The Definition for the Assessment of Time-to-event Endpoints in CANcer trials (DATECAN initiative), recently published in the Annals of Oncology the guidelines for time-to-event end point definitions in breast cancer trials.
In randomized cancer clinical trials (RCTs), the validated and most objectively defined evaluation criterion is overall survival (OS), characterized as the time from randomization to patients’ death (all causes). However, the definition of several of these time-to-event (TTE) end points are inaccurate limiting the interpretation and cross-trial comparisons. The estimation of treatment effects may be directly affected by the definitions of end points
Using a formal consensus process, statisticians and methodologists from UNICANCER under the leadership of the EORTC (European Organisation for Research and Treatment of Cancer) set up the international DATECAN initiative, which intends to obtain standardized consensus definitions of TTE end points for multiple cancer sites: breast; sarcomas/gastro intestinal stromal tumors (GISTs); pancreas; stomach/esophagus; head and neck; colon/rectum; kidney/bladder; and lung cancers.
Prof. Franck Bonnetain noted in a recent news release, “DATECAN should help us to elaborate recommendations that can then be used as guidelines by researchers participating in clinical trials. For this purpose, we are using a formal consensus process to obtain standardized consensus definitions of time-to-event end points for several cancer types: pancreas, breast, sarcoma/GIST, stomach, esophagus, head and neck, colon, rectum, kidney, bladder, and lung (Bellera CA, Pulido M, Gourgou S, et al. Eur J Cancer 2013). Our most recent publication focuses on the definition of time-to-event end points, as primary or secondary end points, used in randomized clinical trials for patients with breast cancer in non-metastatic and metastatic settings.”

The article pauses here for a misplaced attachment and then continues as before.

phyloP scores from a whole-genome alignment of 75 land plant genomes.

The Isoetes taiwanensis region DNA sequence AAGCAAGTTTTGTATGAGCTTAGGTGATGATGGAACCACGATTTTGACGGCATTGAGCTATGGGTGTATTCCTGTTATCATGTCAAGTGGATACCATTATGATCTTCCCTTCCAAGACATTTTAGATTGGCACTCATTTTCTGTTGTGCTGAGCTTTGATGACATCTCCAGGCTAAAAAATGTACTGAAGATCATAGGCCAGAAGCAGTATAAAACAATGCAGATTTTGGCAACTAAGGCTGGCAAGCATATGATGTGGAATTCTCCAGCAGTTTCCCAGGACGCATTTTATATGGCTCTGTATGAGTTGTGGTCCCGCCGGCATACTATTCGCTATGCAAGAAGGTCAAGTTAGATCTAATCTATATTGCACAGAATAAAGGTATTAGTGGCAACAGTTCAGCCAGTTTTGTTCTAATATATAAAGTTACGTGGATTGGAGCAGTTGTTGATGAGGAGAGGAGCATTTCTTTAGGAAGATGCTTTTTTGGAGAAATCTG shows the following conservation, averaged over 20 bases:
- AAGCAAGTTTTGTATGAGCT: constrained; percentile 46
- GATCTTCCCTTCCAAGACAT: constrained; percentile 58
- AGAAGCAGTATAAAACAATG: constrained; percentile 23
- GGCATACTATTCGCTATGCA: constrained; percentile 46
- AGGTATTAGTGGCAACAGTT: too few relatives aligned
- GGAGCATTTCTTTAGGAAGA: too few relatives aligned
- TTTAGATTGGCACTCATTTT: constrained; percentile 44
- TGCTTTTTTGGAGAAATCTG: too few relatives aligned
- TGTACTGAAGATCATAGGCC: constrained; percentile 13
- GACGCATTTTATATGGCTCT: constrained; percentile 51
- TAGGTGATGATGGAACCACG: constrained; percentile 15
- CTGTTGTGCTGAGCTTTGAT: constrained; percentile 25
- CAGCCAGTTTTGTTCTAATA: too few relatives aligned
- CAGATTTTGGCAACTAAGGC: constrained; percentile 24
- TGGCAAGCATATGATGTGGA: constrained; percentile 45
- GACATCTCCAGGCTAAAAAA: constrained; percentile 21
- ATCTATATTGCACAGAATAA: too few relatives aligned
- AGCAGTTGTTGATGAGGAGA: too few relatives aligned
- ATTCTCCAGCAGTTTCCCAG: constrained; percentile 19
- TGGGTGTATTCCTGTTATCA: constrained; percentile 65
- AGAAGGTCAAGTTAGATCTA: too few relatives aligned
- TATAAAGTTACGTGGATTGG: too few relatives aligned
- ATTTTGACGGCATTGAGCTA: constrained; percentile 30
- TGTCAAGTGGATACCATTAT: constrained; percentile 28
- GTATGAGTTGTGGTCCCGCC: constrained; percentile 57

Dr. Sophie Gourgou, corresponding author of the DATECAN guidelines added in the news release, “Overall survival is often the endpoint used for cancer clinical trials, but today, end points such as disease-free survival are becoming increasingly common. One reason for this is that treatments are now more effective, especially in breast cancer, mortality is lower, and other measures of a treatment’s efficacy are needed. The problem is, these newer “time-to-event” end points are not well defined, so our ability to interpret results and make cross-trial comparisons is compromised.”
According to the researchers, the use of standardized definitions intends to compare the results of clinical trials and to improve the quality of overall trial methodology and reporting.